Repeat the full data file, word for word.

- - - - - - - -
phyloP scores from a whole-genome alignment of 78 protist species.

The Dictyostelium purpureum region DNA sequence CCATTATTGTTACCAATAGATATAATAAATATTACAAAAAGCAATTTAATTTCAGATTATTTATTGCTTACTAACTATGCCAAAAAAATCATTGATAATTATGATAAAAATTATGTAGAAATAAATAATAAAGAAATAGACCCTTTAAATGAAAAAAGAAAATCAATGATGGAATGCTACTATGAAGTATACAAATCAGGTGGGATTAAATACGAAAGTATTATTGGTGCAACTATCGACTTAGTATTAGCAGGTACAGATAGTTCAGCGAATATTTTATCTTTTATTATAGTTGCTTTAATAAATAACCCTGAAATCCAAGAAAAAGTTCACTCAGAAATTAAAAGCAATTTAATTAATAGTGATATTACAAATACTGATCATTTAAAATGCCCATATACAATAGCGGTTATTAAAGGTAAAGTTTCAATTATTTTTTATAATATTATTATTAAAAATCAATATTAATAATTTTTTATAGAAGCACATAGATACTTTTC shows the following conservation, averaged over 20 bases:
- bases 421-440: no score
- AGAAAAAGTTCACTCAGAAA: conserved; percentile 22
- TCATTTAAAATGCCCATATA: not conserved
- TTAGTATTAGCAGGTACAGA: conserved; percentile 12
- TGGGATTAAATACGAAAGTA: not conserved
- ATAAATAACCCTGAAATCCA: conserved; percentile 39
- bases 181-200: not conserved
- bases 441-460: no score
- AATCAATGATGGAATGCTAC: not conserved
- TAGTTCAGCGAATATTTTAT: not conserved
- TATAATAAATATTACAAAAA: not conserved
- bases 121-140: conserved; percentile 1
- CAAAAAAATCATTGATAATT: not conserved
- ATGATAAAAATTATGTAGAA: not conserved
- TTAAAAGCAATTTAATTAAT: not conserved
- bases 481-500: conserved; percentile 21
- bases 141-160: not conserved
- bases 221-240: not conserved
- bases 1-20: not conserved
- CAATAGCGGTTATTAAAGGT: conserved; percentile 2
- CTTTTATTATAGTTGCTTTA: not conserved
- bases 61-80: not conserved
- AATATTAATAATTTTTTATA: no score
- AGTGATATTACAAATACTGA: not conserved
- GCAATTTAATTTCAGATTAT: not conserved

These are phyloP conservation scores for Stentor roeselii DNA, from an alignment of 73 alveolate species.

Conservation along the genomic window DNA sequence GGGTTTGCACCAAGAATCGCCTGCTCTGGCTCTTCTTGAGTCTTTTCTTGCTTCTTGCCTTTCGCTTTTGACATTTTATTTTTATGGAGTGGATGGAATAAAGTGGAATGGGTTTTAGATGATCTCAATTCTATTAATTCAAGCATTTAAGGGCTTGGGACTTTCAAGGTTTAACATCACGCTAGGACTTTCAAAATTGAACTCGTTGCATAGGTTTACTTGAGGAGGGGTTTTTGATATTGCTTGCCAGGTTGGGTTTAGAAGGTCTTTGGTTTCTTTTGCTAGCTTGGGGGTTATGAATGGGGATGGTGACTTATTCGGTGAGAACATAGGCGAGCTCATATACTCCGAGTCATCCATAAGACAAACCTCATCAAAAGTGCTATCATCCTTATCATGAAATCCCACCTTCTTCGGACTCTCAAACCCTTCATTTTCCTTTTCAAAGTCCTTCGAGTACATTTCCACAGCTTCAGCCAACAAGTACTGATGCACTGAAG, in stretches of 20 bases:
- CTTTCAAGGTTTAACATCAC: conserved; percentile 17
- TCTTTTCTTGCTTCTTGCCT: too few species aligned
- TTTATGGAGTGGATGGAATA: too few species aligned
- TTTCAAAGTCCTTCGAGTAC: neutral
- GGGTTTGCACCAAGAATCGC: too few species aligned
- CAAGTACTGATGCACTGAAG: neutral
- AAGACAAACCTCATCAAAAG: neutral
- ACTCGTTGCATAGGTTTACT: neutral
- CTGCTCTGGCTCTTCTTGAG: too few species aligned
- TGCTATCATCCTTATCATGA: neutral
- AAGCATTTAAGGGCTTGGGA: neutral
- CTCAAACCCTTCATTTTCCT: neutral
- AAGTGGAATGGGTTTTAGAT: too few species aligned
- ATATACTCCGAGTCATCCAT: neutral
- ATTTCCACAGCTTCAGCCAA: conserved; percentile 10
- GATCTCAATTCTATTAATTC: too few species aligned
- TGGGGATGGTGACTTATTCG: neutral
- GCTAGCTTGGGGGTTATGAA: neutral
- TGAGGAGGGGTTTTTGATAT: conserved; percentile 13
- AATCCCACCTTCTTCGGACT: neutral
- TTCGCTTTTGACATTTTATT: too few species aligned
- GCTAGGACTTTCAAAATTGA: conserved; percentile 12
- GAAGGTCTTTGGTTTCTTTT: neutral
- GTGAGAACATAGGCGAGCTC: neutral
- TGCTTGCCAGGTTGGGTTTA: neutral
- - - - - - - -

phyloP scores from a whole-genome alignment of 78 protist species.

The Dictyostelium purpureum region DNA sequence CCATTATTGTTACCAATAGATATAATAAATATTACAAAAAGCAATTTAATTTCAGATTATTTATTGCTTACTAACTATGCCAAAAAAATCATTGATAATTATGATAAAAATTATGTAGAAATAAATAATAAAGAAATAGACCCTTTAAATGAAAAAAGAAAATCAATGATGGAATGCTACTATGAAGTATACAAATCAGGTGGGATTAAATACGAAAGTATTATTGGTGCAACTATCGACTTAGTATTAGCAGGTACAGATAGTTCAGCGAATATTTTATCTTTTATTATAGTTGCTTTAATAAATAACCCTGAAATCCAAGAAAAAGTTCACTCAGAAATTAAAAGCAATTTAATTAATAGTGATATTACAAATACTGATCATTTAAAATGCCCATATACAATAGCGGTTATTAAAGGTAAAGTTTCAATTATTTTTTATAATATTATTATTAAAAATCAATATTAATAATTTTTTATAGAAGCACATAGATACTTTTC shows the following conservation, averaged over 20 bases:
- bases 421-440: no score
- AGAAAAAGTTCACTCAGAAA: conserved; percentile 22
- TCATTTAAAATGCCCATATA: not conserved
- TTAGTATTAGCAGGTACAGA: conserved; percentile 12
- TGGGATTAAATACGAAAGTA: not conserved
- ATAAATAACCCTGAAATCCA: conserved; percentile 39
- bases 181-200: not conserved
- bases 441-460: no score
- AATCAATGATGGAATGCTAC: not conserved
- TAGTTCAGCGAATATTTTAT: not conserved
- TATAATAAATATTACAAAAA: not conserved
- bases 121-140: conserved; percentile 1
- CAAAAAAATCATTGATAATT: not conserved
- ATGATAAAAATTATGTAGAA: not conserved
- TTAAAAGCAATTTAATTAAT: not conserved
- bases 481-500: conserved; percentile 21
- bases 141-160: not conserved
- bases 221-240: not conserved
- bases 1-20: not conserved
- CAATAGCGGTTATTAAAGGT: conserved; percentile 2
- CTTTTATTATAGTTGCTTTA: not conserved
- bases 61-80: not conserved
- AATATTAATAATTTTTTATA: no score
- AGTGATATTACAAATACTGA: not conserved
- GCAATTTAATTTCAGATTAT: not conserved

These are phyloP conservation scores for Stentor roeselii DNA, from an alignment of 73 alveolate species.

Conservation along the genomic window DNA sequence GGGTTTGCACCAAGAATCGCCTGCTCTGGCTCTTCTTGAGTCTTTTCTTGCTTCTTGCCTTTCGCTTTTGACATTTTATTTTTATGGAGTGGATGGAATAAAGTGGAATGGGTTTTAGATGATCTCAATTCTATTAATTCAAGCATTTAAGGGCTTGGGACTTTCAAGGTTTAACATCACGCTAGGACTTTCAAAATTGAACTCGTTGCATAGGTTTACTTGAGGAGGGGTTTTTGATATTGCTTGCCAGGTTGGGTTTAGAAGGTCTTTGGTTTCTTTTGCTAGCTTGGGGGTTATGAATGGGGATGGTGACTTATTCGGTGAGAACATAGGCGAGCTCATATACTCCGAGTCATCCATAAGACAAACCTCATCAAAAGTGCTATCATCCTTATCATGAAATCCCACCTTCTTCGGACTCTCAAACCCTTCATTTTCCTTTTCAAAGTCCTTCGAGTACATTTCCACAGCTTCAGCCAACAAGTACTGATGCACTGAAG, in stretches of 20 bases:
- CTTTCAAGGTTTAACATCAC: conserved; percentile 17
- TCTTTTCTTGCTTCTTGCCT: too few species aligned
- TTTATGGAGTGGATGGAATA: too few species aligned
- TTTCAAAGTCCTTCGAGTAC: neutral
- GGGTTTGCACCAAGAATCGC: too few species aligned
- CAAGTACTGATGCACTGAAG: neutral
- AAGACAAACCTCATCAAAAG: neutral
- ACTCGTTGCATAGGTTTACT: neutral
- CTGCTCTGGCTCTTCTTGAG: too few species aligned
- TGCTATCATCCTTATCATGA: neutral
- AAGCATTTAAGGGCTTGGGA: neutral
- CTCAAACCCTTCATTTTCCT: neutral
- AAGTGGAATGGGTTTTAGAT: too few species aligned
- ATATACTCCGAGTCATCCAT: neutral
- ATTTCCACAGCTTCAGCCAA: conserved; percentile 10
- GATCTCAATTCTATTAATTC: too few species aligned
- TGGGGATGGTGACTTATTCG: neutral
- GCTAGCTTGGGGGTTATGAA: neutral
- TGAGGAGGGGTTTTTGATAT: conserved; percentile 13
- AATCCCACCTTCTTCGGACT: neutral
- TTCGCTTTTGACATTTTATT: too few species aligned
- GCTAGGACTTTCAAAATTGA: conserved; percentile 12
- GAAGGTCTTTGGTTTCTTTT: neutral
- GTGAGAACATAGGCGAGCTC: neutral
- TGCTTGCCAGGTTGGGTTTA: neutral